A new change is just around the corner, and soon it may be women bringing home the bacon instead of men (they actually have been for a long time but it’s becoming more apparent now). A new book by Liza Mundy, entitled The Richer Sex, analyzes how this role reversal has come to pass and the consequences,both good and bad, of this switch-a-roo.
It was once rare to see a women who was the sole bread winner in her family. Fifty years ago, men surveyed preferred women who possessed domestic skills, rather than personal financial prowess. If a woman was supporting her family, she was most likely living in poverty and was forced to work because her husband was unable to employment. Nowadays, however, this trend has reversed and women in middle and upper class households are entering higher paying and more prestigious positions.
What’s the reason for this fairly sudden change in gender roles within the workplace and at home? Multiple factors have converged in the last twenty years, making it possible, the the norm for women to work in higher paying and quality position, and be seen as primary financial supporters in their households. In the past two to three decades, women have entered colleges around the country in droves. Currently, it’s normal for women to outnumber their male counterparts on college campuses. Also, in the 1980s, women began to achieve equal pay (close to it) and higher positions, previously reserved for the opposite sex.
In addition to women’s positions increasing over the past three decades, the recession has greatly boosted our presence in the workforce and our financial responsibilities at home. It’s been reported that 75 percent of the jobs lost between 2007 and 2009, due to the recession, were lost by men. The increasing numbers of men losing their positions, although sad, leaves space available for women to full these positions. And although women have been making substantial gains in the workforce for some time now, the current economic times make their efforts and their positions that much more evident.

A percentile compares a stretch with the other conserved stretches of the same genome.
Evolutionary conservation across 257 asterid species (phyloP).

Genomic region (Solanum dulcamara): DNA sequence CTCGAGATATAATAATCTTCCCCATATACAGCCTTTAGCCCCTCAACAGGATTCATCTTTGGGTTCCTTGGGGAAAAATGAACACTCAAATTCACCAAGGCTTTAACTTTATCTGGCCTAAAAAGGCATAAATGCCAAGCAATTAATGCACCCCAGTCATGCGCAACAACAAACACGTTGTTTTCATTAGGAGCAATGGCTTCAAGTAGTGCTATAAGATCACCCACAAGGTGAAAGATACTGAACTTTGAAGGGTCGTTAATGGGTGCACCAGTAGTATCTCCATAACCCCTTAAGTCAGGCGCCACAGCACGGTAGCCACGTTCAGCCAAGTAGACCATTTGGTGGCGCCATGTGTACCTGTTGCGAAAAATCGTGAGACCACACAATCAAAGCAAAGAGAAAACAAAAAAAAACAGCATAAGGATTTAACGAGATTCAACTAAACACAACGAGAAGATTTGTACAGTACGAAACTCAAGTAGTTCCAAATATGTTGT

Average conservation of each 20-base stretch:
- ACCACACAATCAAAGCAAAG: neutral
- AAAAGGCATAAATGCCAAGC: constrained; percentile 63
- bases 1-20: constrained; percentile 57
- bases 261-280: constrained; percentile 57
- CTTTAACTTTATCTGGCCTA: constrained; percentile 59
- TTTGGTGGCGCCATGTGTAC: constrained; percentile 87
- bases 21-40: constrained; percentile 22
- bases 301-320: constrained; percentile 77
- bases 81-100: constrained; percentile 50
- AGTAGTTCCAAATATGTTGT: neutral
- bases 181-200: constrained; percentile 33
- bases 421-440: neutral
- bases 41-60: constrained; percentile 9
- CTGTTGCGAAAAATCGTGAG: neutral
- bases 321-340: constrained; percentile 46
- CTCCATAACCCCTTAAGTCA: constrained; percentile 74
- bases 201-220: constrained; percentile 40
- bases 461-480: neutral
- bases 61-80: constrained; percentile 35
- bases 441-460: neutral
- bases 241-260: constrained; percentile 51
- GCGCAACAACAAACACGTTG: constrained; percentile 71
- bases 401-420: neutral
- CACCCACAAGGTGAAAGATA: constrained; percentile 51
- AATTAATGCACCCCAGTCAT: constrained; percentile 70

But if you think the “glass ceiling” has finally shattered, think again. On average, women working full time still only make about 80 cents to every man’s dollar, in all fields. The fear is then, that if women are increasingly becoming the sole bread winners in their families, they will have to support their household with less pay.
Although there is mixed opinion (in the female ranks) about whether or not women should be expected to support their families financially, men are increasingly sharing their attitudes about women’s roles. Statistics show that more and more men are wanting to settle down and spend quality time with their family and children, and are even willing to stay at home to raise their children while their wives work full time. Also, many men are seeking women who are highly educated and whose financial potential is equal or more than their own.